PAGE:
Taxing More, Taking Less: How Broadening the Federal Tax Base Can Reduce Income Tax Rates
Special Report No. 135
The composition of the tax base—or what gets taxed—will be one of the major issues that the President’s Advisory Panel on Federal Tax Reform will have to grapple with in its report due to be released in November 2005.
In recent years there has been growing interest in abandoning the system of taxing income altogether and replacing it with a system that taxes consumption. In other words, the panel might propose a tax system that would tax actual consumption rather than changes in the ability to consume, which is what occurs under an income tax. There is much merit in such a proposal. However, as long as the nation keeps its conventional income tax, it could levy the tax in a much more comprehensive manner.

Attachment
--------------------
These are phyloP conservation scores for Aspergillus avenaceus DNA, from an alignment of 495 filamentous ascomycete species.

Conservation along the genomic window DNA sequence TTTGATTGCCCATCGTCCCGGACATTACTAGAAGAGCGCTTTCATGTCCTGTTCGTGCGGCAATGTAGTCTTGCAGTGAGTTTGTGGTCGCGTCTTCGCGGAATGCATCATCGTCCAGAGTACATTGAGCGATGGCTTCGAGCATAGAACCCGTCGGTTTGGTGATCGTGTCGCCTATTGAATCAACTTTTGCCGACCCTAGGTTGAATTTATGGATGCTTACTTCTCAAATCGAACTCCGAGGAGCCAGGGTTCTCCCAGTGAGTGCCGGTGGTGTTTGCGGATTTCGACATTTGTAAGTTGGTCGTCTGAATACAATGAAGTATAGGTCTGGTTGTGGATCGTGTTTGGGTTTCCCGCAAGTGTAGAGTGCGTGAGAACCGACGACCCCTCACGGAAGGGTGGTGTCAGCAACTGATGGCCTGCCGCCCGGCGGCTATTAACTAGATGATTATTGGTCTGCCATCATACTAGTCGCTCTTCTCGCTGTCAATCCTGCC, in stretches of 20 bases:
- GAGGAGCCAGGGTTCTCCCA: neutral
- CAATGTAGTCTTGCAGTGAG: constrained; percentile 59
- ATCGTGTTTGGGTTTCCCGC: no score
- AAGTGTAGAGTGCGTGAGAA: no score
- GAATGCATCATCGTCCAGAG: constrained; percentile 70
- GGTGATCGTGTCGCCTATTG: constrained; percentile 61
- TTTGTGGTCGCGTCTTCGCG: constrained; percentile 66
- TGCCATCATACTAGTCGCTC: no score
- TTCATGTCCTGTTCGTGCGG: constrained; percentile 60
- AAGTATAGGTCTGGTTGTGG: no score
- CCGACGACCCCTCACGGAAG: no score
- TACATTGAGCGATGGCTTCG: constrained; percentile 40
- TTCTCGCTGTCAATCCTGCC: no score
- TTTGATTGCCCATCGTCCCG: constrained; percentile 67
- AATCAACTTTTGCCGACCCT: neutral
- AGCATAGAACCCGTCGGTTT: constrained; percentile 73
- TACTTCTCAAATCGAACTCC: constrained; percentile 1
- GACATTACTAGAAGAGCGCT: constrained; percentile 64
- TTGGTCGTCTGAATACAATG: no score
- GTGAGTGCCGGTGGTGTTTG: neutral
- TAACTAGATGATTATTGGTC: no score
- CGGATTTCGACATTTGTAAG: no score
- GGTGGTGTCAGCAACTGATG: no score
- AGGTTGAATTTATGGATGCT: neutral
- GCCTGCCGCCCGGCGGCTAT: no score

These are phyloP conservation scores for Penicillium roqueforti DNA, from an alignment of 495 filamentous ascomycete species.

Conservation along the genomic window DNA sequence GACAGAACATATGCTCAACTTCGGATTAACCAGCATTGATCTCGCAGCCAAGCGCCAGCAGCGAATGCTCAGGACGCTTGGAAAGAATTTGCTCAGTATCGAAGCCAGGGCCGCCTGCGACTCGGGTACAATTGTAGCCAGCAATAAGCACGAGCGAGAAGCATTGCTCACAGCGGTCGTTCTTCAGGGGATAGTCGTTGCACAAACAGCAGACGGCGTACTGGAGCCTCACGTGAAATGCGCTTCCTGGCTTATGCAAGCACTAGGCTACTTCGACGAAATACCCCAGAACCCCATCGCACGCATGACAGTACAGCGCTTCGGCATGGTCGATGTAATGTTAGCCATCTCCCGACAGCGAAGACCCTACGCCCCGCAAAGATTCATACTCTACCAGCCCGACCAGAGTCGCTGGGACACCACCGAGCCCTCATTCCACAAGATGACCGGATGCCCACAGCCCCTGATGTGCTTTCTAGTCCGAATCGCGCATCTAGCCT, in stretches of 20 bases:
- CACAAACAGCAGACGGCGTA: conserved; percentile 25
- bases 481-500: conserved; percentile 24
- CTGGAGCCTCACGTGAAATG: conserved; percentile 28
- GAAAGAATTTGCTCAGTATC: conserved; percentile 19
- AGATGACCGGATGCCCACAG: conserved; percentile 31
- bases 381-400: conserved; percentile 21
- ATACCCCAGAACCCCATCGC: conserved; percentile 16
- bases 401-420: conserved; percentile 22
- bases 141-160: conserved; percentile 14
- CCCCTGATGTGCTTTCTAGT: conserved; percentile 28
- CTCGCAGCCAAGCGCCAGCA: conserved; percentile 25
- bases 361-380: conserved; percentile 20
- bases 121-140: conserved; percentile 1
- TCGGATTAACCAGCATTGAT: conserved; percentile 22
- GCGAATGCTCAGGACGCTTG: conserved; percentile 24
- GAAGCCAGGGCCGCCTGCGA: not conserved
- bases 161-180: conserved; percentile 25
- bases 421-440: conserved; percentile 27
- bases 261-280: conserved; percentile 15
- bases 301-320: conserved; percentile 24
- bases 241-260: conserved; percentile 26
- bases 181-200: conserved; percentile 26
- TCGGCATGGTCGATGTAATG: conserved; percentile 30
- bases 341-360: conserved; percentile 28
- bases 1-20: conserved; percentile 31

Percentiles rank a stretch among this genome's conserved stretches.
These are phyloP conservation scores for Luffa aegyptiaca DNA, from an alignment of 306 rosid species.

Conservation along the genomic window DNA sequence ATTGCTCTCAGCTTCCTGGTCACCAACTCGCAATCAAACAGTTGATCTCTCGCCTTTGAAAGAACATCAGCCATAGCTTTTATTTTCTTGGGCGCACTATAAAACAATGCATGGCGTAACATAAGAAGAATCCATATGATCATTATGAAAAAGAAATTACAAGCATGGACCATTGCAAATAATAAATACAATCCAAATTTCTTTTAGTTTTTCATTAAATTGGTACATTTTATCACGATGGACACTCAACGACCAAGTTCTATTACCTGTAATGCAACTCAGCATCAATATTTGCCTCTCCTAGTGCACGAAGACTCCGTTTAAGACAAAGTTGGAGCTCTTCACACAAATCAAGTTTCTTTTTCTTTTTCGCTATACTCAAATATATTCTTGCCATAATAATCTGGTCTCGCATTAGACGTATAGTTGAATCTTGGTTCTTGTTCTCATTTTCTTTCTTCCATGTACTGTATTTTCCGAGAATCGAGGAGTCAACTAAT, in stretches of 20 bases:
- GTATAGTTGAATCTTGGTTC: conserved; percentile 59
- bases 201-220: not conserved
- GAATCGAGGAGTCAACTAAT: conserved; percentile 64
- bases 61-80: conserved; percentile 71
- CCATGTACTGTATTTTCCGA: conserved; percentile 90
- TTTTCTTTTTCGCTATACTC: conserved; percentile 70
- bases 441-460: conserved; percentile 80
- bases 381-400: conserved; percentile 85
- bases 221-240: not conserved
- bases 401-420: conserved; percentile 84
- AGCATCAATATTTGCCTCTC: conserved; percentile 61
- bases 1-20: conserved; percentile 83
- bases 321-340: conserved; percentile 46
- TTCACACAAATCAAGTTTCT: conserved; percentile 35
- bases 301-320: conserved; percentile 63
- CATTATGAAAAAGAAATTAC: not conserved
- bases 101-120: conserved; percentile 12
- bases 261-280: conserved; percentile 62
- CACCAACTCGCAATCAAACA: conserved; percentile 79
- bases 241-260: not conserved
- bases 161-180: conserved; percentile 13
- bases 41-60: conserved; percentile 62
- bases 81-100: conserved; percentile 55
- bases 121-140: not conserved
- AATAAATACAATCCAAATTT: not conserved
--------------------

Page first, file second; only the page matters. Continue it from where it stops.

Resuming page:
The current federal individual income tax system taxes less than half of the income that potentially could be taxed. This results in tax rates that are more than twice as high as they could be. Moreover, when we tax some income heavily and some not at all, taxpayers naturally change their financial activities. Often these changes are economically nonsensical, but they make tax sense. The combination of high tax rates and tax-induced economic distortions harms the nation’s economic performance and lowers the U.S. standard of living.
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